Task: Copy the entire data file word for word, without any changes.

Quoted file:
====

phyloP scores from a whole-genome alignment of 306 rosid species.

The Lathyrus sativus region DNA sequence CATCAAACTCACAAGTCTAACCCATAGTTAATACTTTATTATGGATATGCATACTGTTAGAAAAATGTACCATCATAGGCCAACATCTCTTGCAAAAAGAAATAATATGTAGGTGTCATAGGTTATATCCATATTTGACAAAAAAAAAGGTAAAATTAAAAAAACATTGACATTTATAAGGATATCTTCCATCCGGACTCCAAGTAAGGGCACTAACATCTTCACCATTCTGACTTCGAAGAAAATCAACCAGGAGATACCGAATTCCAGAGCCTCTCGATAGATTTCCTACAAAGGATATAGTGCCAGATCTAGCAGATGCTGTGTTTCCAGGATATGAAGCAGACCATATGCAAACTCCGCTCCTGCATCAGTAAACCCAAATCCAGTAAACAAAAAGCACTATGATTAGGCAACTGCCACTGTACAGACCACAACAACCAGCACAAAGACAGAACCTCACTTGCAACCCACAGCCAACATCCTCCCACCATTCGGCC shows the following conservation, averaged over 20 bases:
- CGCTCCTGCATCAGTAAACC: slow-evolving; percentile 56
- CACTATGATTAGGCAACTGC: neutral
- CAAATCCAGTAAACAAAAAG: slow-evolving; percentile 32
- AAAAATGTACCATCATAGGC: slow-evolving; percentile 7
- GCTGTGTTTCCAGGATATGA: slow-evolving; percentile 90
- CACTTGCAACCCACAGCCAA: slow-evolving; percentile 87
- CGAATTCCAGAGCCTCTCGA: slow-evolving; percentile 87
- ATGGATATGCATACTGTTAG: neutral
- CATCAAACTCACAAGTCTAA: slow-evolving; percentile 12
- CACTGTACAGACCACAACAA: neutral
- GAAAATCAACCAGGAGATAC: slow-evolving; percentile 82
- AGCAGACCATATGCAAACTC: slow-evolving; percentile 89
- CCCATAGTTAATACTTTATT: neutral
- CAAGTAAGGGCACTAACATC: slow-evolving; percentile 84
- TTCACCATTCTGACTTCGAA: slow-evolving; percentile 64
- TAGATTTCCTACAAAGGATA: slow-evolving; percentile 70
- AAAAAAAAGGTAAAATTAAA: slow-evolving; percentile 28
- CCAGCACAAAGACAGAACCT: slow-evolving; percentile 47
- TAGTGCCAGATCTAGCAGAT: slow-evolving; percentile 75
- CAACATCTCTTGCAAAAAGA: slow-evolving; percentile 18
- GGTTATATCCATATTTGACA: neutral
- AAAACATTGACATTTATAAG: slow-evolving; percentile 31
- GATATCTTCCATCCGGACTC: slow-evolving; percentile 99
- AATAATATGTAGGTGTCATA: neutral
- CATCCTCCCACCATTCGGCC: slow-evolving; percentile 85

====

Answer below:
phyloP scores from a whole-genome alignment of 306 rosid species.

The Lathyrus sativus region DNA sequence CATCAAACTCACAAGTCTAACCCATAGTTAATACTTTATTATGGATATGCATACTGTTAGAAAAATGTACCATCATAGGCCAACATCTCTTGCAAAAAGAAATAATATGTAGGTGTCATAGGTTATATCCATATTTGACAAAAAAAAAGGTAAAATTAAAAAAACATTGACATTTATAAGGATATCTTCCATCCGGACTCCAAGTAAGGGCACTAACATCTTCACCATTCTGACTTCGAAGAAAATCAACCAGGAGATACCGAATTCCAGAGCCTCTCGATAGATTTCCTACAAAGGATATAGTGCCAGATCTAGCAGATGCTGTGTTTCCAGGATATGAAGCAGACCATATGCAAACTCCGCTCCTGCATCAGTAAACCCAAATCCAGTAAACAAAAAGCACTATGATTAGGCAACTGCCACTGTACAGACCACAACAACCAGCACAAAGACAGAACCTCACTTGCAACCCACAGCCAACATCCTCCCACCATTCGGCC shows the following conservation, averaged over 20 bases:
- CGCTCCTGCATCAGTAAACC: slow-evolving; percentile 56
- CACTATGATTAGGCAACTGC: neutral
- CAAATCCAGTAAACAAAAAG: slow-evolving; percentile 32
- AAAAATGTACCATCATAGGC: slow-evolving; percentile 7
- GCTGTGTTTCCAGGATATGA: slow-evolving; percentile 90
- CACTTGCAACCCACAGCCAA: slow-evolving; percentile 87
- CGAATTCCAGAGCCTCTCGA: slow-evolving; percentile 87
- ATGGATATGCATACTGTTAG: neutral
- CATCAAACTCACAAGTCTAA: slow-evolving; percentile 12
- CACTGTACAGACCACAACAA: neutral
- GAAAATCAACCAGGAGATAC: slow-evolving; percentile 82
- AGCAGACCATATGCAAACTC: slow-evolving; percentile 89
- CCCATAGTTAATACTTTATT: neutral
- CAAGTAAGGGCACTAACATC: slow-evolving; percentile 84
- TTCACCATTCTGACTTCGAA: slow-evolving; percentile 64
- TAGATTTCCTACAAAGGATA: slow-evolving; percentile 70
- AAAAAAAAGGTAAAATTAAA: slow-evolving; percentile 28
- CCAGCACAAAGACAGAACCT: slow-evolving; percentile 47
- TAGTGCCAGATCTAGCAGAT: slow-evolving; percentile 75
- CAACATCTCTTGCAAAAAGA: slow-evolving; percentile 18
- GGTTATATCCATATTTGACA: neutral
- AAAACATTGACATTTATAAG: slow-evolving; percentile 31
- GATATCTTCCATCCGGACTC: slow-evolving; percentile 99
- AATAATATGTAGGTGTCATA: neutral
- CATCCTCCCACCATTCGGCC: slow-evolving; percentile 85